Now this is exactly what, in politics at least, you do not know about a Frenchman. I like—I have heard a good judge say—to hear a Frenchman talk. He strikes a light, but what light he will strike it is impossible to predict. I think he doesn’t know himself. Now, I know you see at once how this would operate on a Parliamentary Government, but I give you a gentle illustration. All England knows Mr. Disraeli, the witty orator, the exceedingly clever littérateur, the versatile politician; and all England has made up its mind that the stupidest country gentleman would be a better Home Secretary than the accomplished descendant of the “Caucasian race”. Now suppose, if you only can, a House of Commons all Disraelis, and do you imagine that Parliament would work? It would be what M. Proudhon said of some French assemblies, “a box of matches”.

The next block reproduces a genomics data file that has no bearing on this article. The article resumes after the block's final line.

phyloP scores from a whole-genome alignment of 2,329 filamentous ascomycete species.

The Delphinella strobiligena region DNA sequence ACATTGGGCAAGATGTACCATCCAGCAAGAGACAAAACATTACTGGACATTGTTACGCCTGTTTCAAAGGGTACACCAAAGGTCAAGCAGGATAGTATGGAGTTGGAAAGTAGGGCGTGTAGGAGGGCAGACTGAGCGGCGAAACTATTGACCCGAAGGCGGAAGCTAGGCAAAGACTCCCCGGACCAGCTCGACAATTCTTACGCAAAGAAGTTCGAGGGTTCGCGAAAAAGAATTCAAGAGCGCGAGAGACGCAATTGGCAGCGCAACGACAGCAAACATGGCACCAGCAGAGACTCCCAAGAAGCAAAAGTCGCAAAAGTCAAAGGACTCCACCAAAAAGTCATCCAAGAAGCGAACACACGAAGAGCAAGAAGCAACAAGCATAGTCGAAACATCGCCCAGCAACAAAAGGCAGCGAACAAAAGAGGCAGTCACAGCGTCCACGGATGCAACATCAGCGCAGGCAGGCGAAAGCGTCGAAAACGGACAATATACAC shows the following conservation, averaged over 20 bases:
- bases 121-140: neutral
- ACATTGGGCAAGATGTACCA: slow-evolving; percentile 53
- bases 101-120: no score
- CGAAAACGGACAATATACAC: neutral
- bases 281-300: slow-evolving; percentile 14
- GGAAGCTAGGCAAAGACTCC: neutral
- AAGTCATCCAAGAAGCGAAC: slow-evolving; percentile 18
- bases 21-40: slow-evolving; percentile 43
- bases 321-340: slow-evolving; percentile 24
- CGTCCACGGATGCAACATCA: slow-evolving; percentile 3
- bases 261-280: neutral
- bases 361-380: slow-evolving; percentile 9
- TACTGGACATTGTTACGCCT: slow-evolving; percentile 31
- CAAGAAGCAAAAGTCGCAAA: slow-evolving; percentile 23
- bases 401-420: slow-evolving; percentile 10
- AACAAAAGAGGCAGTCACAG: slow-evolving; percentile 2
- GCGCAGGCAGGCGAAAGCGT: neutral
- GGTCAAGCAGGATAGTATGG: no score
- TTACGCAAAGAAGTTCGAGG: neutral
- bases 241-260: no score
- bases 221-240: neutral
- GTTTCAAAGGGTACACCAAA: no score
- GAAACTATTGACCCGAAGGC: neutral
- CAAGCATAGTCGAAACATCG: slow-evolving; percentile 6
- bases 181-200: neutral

The same quality acts in another way, and produces to English ideas a most marvellous puzzle, both in the philosophical literature and the political discussion of the French. I mean their passion for logical deduction. The habitual mode of argument is to get hold of some large principle; to begin to deduce immediately; and to reason down from it to the most trivial details of common action. Il faut être conséquent avec soi-même—is their fundamental maxim; and in a world the essence of which is compromise, they could not well have a worse. I hold, metaphysically perhaps, that this is a consequence of that same impatience of disposition to which I have before alluded. Nothing is such a bore as looking for your principles—nothing so pleasant as working them out. People who have thought, know that inquiry is suffering. A child stumbling timidly in the dark is not more different from the same child playing on a sunny lawn, than is the philosopher groping, hesitating, doubting and blundering about his primitive postulates, from the same philosopher proudly deducing and commenting on the certain consequences of his established convictions. On this account Mathematics have been called the paradise of the mind. In Euclid at least, you have your principles, and all that is required is acuteness in working them out. The long annals of science are one continued commentary on this text. Read in Bacon, the beginner of intellectual philosophy in England, and every page of the Advancement of Learning is but a continued warning against the tendency of the human mind to start at once to the last generalities from a few and imperfectly observed particulars. Read in the Méditations of Descartes, the beginner of intellectual philosophy in France, and in every page (once I read five) you will find nothing but the strictest, the best, the most lucid, the most logical deduction of all things actual and possible, from a few principles obtained without evidence, and retained in defiance of probability. Deduction is a game, and induction a grievance. Besides, clever impatient people want not only to learn, but to teach. And instruction expresses at least the alleged possession of knowledge. The obvious way is to shorten the painful, the slow, the tedious, the wearisome process of preliminary inquiry—to assume something pretty—to establish its consequences—discuss their beauty—exemplify their importance—extenuate their absurdities. A little vanity helps all this. Life is short—art is long—truth lies deep—take some side—found your school—open your lecture-rooms—tuition is dignified—learning is low.